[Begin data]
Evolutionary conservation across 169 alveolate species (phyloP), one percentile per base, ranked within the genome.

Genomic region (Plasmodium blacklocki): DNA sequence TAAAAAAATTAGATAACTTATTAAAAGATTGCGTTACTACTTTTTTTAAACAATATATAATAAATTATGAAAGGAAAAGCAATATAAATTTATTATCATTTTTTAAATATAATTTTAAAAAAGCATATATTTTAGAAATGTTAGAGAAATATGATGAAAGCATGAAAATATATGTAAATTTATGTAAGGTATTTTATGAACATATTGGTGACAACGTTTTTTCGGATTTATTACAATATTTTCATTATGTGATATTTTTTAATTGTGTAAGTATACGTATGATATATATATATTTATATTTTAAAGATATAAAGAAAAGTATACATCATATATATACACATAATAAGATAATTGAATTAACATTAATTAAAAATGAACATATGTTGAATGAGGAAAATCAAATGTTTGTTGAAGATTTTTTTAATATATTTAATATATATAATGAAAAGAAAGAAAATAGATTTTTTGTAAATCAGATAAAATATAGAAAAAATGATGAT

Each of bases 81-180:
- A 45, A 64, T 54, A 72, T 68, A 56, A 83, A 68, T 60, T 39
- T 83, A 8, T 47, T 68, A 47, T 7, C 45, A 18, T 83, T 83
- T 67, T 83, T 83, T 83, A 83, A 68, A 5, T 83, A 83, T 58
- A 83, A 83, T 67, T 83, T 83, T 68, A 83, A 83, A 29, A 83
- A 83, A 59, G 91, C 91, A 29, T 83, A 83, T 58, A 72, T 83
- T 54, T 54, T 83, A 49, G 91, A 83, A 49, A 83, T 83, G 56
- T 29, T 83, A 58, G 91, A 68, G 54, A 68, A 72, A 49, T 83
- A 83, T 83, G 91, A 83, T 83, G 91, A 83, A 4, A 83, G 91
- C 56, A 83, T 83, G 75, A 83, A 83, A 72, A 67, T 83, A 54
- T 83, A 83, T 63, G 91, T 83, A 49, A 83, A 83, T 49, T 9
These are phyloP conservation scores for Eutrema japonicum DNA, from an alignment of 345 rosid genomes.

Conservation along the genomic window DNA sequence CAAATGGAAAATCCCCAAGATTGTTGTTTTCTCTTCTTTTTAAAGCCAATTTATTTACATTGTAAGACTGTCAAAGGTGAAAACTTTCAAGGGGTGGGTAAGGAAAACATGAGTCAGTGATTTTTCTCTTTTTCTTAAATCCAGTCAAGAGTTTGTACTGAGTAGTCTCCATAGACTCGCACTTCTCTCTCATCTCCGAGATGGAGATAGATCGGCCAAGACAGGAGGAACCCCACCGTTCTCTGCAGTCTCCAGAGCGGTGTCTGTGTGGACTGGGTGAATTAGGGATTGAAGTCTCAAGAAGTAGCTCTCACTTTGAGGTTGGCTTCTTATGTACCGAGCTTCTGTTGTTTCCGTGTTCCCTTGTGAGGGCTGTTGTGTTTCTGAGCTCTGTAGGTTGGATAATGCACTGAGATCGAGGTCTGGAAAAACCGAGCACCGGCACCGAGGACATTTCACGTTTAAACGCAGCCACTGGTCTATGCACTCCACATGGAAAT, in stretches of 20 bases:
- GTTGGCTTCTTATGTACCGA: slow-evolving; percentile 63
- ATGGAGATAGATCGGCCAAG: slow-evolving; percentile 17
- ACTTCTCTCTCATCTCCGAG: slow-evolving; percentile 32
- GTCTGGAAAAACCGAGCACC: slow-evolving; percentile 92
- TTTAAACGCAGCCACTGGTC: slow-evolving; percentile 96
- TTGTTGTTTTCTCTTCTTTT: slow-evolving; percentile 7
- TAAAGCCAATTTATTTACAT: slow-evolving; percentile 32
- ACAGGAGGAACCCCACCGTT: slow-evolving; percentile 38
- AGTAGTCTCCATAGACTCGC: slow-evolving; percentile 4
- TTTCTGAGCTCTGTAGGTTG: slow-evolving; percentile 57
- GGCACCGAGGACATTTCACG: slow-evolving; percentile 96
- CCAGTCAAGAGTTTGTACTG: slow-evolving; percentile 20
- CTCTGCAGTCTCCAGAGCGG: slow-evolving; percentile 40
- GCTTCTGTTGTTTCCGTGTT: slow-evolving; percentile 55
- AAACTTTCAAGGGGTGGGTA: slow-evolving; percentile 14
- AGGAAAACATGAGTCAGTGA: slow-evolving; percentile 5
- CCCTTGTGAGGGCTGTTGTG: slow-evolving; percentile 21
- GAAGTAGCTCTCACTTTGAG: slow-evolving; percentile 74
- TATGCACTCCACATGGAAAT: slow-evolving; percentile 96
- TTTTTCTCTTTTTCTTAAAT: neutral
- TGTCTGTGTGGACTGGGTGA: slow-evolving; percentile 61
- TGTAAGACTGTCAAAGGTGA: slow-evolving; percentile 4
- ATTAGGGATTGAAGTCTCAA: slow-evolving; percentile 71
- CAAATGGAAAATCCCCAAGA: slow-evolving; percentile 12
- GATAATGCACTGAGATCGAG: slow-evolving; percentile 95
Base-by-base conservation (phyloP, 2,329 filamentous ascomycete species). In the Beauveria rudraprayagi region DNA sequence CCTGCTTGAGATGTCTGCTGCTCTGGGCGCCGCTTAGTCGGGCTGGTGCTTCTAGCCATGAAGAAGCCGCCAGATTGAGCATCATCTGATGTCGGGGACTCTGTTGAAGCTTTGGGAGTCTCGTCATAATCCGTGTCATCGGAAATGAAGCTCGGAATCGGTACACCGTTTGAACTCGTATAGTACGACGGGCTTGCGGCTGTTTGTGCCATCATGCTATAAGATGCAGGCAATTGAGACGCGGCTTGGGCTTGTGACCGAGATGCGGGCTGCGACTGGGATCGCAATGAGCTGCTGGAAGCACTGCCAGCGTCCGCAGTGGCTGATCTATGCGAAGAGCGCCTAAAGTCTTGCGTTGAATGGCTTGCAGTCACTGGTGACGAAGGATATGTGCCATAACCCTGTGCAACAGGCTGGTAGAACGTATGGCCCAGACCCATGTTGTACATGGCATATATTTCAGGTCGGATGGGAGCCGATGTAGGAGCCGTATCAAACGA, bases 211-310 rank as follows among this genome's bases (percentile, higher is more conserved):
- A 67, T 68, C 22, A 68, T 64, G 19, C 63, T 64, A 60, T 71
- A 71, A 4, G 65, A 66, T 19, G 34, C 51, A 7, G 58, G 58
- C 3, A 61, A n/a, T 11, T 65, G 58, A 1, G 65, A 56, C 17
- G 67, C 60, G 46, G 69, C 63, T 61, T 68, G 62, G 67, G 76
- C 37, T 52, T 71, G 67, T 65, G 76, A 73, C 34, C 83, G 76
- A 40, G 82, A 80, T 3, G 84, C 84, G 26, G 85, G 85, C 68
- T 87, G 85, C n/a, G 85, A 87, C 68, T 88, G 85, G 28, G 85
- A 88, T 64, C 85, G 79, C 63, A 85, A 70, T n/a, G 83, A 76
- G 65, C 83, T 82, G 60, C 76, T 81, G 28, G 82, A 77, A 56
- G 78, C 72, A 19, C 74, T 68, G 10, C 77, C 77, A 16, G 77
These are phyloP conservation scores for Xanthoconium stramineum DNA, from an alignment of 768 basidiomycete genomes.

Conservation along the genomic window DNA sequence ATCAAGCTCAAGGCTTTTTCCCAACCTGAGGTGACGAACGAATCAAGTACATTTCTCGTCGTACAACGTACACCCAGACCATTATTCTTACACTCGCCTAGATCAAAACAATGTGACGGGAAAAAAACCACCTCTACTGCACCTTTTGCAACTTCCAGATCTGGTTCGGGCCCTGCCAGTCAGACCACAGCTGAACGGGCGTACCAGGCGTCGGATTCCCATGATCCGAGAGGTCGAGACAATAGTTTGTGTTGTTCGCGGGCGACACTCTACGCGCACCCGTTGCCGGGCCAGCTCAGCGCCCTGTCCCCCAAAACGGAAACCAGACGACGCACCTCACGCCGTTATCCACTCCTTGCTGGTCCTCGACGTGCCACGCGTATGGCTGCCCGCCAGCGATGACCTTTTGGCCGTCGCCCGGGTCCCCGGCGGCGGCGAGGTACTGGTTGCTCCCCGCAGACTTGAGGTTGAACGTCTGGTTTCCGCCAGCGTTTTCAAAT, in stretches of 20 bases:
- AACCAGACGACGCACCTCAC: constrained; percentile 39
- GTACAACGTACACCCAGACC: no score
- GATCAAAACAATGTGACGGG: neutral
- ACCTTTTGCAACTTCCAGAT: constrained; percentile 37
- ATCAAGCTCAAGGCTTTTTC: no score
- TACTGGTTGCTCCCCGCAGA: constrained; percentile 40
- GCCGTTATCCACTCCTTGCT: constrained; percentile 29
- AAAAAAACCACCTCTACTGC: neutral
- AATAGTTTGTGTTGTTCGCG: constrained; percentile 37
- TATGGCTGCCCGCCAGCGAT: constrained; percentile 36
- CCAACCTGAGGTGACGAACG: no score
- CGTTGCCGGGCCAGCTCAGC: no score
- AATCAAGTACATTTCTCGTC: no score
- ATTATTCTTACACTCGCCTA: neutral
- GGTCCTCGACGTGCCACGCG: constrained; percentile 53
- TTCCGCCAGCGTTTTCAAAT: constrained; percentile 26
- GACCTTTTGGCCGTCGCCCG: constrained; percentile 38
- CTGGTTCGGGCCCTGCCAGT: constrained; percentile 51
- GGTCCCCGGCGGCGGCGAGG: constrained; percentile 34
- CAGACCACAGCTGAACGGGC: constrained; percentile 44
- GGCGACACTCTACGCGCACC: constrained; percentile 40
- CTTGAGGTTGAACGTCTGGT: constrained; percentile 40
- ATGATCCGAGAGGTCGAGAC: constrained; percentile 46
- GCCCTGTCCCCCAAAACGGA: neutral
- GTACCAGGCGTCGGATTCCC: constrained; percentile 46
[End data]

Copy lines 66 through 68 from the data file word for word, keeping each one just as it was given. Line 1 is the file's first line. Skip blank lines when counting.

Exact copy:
- AATCAAGTACATTTCTCGTC: no score
- ATTATTCTTACACTCGCCTA: neutral
- GGTCCTCGACGTGCCACGCG: constrained; percentile 53